Quebec City, QC — Prime Minister Justin Trudeau on Thursday offered a cautiously optimistic assessment of free trade talks between Canada, the United States and Mexico, even as President Donald Trump appeared to dampen expectations for a breakthrough next week.
Trudeau said negotiations toward a new North American Free Trade Agreement appear to be making good progress after numerous setbacks and challenges — although he acknowledged uncertainty remains.
“I believe we’re in a moment where we’re moving forward in a significant way,” Trudeau said following an event in Quebec City.
“Hopefully, there will be some good news coming, but we know in these negotiations there are good moments and there are slower moments, but right now we are having a very productive moment of engaging with the United States and Mexico.”
Foreign Affairs Minister Chrystia Freeland is scheduled to meet Friday in Washington with U.S. trade czar Robert Lighthizer and Mexican Economy Secretary Ildefonso Guajardo, signalling that talks have bumped up to the ministerial level as the negotiations intensify.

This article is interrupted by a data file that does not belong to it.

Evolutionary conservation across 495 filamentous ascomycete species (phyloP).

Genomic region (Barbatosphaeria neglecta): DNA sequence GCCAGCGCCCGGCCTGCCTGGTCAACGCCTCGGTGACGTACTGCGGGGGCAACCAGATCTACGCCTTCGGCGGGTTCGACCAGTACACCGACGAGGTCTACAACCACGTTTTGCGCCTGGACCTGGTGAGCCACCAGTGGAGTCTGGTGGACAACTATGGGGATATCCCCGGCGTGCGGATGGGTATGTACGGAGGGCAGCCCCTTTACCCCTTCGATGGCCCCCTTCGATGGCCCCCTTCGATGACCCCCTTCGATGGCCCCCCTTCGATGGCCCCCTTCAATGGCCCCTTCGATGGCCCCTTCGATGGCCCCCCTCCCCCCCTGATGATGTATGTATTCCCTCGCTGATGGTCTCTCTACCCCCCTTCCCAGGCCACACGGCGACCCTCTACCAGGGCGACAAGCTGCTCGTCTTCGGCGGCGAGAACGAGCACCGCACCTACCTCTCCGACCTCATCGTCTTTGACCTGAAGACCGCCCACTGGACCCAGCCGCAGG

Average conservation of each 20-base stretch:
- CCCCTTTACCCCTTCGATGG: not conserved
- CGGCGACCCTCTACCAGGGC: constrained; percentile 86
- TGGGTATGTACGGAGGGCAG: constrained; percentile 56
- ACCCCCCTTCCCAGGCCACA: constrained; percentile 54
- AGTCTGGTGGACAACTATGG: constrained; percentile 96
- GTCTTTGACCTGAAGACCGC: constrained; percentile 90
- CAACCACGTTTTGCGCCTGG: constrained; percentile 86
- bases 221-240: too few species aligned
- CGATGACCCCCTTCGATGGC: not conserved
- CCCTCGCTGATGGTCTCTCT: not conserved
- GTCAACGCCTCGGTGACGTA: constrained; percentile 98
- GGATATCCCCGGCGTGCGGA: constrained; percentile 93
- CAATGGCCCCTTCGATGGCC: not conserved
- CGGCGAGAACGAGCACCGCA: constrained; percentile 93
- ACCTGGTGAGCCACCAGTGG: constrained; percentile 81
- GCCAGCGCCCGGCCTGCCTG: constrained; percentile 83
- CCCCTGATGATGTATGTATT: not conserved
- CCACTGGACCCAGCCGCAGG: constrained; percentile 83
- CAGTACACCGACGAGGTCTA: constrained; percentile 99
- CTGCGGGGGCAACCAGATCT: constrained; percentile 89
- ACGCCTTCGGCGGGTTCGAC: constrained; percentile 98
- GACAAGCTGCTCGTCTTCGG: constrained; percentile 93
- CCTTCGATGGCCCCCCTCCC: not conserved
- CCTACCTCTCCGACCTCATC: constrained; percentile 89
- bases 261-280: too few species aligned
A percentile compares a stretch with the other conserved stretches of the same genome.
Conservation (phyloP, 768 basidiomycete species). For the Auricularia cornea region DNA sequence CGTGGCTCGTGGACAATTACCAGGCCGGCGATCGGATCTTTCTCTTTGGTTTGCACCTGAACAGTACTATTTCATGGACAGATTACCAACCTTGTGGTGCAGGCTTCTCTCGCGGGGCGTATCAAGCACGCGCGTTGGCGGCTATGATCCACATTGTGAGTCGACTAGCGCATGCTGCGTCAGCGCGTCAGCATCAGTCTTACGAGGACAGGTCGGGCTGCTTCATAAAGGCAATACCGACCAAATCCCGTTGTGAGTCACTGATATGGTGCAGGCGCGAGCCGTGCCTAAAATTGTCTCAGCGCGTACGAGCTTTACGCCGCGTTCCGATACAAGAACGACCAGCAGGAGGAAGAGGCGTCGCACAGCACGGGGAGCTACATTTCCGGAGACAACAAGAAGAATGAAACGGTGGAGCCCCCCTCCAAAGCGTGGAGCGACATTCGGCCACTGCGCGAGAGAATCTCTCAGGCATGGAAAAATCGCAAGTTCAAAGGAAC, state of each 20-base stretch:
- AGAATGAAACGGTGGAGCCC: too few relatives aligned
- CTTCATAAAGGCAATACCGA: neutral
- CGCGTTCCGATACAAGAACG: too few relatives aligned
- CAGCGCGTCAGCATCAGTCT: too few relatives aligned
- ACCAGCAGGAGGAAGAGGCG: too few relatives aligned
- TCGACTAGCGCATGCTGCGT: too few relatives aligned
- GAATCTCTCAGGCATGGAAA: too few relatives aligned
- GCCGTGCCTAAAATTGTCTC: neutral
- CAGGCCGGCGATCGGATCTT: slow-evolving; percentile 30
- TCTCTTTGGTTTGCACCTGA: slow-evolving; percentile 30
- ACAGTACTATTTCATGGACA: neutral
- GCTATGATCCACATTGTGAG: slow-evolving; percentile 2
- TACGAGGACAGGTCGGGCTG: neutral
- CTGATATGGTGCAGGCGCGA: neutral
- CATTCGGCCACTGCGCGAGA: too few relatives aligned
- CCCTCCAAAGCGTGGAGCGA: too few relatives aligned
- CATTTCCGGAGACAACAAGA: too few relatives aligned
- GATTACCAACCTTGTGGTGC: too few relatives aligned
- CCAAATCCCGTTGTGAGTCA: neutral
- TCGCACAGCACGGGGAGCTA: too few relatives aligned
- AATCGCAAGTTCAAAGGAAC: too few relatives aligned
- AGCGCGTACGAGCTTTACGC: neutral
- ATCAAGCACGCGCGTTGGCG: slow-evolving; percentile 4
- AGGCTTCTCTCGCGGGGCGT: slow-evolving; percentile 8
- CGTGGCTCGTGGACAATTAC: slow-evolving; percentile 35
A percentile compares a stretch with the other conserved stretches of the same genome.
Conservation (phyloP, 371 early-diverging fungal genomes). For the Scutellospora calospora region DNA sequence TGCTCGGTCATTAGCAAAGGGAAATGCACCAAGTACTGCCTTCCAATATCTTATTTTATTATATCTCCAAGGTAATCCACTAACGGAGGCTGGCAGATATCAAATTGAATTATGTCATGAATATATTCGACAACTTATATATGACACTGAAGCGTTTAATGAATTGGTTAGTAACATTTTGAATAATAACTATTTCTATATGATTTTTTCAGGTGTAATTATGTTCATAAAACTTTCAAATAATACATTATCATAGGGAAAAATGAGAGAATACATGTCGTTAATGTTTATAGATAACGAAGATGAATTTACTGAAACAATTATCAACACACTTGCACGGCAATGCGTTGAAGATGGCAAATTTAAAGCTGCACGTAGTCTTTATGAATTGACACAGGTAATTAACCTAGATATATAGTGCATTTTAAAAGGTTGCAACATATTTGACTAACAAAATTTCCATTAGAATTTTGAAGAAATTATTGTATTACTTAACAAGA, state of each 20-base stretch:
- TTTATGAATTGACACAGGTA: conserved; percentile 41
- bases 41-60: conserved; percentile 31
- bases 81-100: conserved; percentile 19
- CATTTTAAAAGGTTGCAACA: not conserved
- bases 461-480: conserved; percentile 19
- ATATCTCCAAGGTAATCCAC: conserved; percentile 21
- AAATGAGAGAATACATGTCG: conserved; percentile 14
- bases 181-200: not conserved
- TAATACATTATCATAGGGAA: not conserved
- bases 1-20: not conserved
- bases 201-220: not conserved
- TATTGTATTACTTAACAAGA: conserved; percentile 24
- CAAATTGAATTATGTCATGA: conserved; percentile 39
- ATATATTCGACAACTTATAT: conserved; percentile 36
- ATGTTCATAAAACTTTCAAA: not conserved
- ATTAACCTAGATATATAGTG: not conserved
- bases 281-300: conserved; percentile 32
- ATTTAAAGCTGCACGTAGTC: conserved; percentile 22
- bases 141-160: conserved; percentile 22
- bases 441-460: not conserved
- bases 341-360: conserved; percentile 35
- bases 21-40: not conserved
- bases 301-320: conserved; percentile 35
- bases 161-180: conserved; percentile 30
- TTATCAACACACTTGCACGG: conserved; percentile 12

Canadian officials believe the best chance for reaching a quick agreement in principle will occur next week when Trudeau, Trump and Mexican President Enrique Pena Nieto meet in Peru at this year’s Summit of the Americas.
But Trump played down the chances of that happening, even though he predicted Thursday that the three countries will have something to announce “fairly soon.”
Trump said his own officials are keen to get a deal before Peru but he’s told them: “Don’t rush it, take it nice and easy. There’s no rush. We get it done right or we’ll terminate (NAFTA).”
In a background briefing Thursday in advance of the Peru meeting, a White House official said: “At this point, we don’t anticipate substantive discussions on NAFTA at the summit.”
The official added that Lighthizer, whose attendance at the summit remains uncertain, “continues to lead the negotiations with our partners separate to the summit.”
Lighthizer has signalled his desire for a deal by the end of the month, before the Mexican presidential election gets underway in earnest.
Many trade experts believe an agreement in principle — which would leave many of the details on the most challenging issues to be worked out later — is the best that could be cobbled together in such a short time.
But it could help offset some of the uncertainty that has erupted as the U.S. swaps escalating punitive tariff measures with China.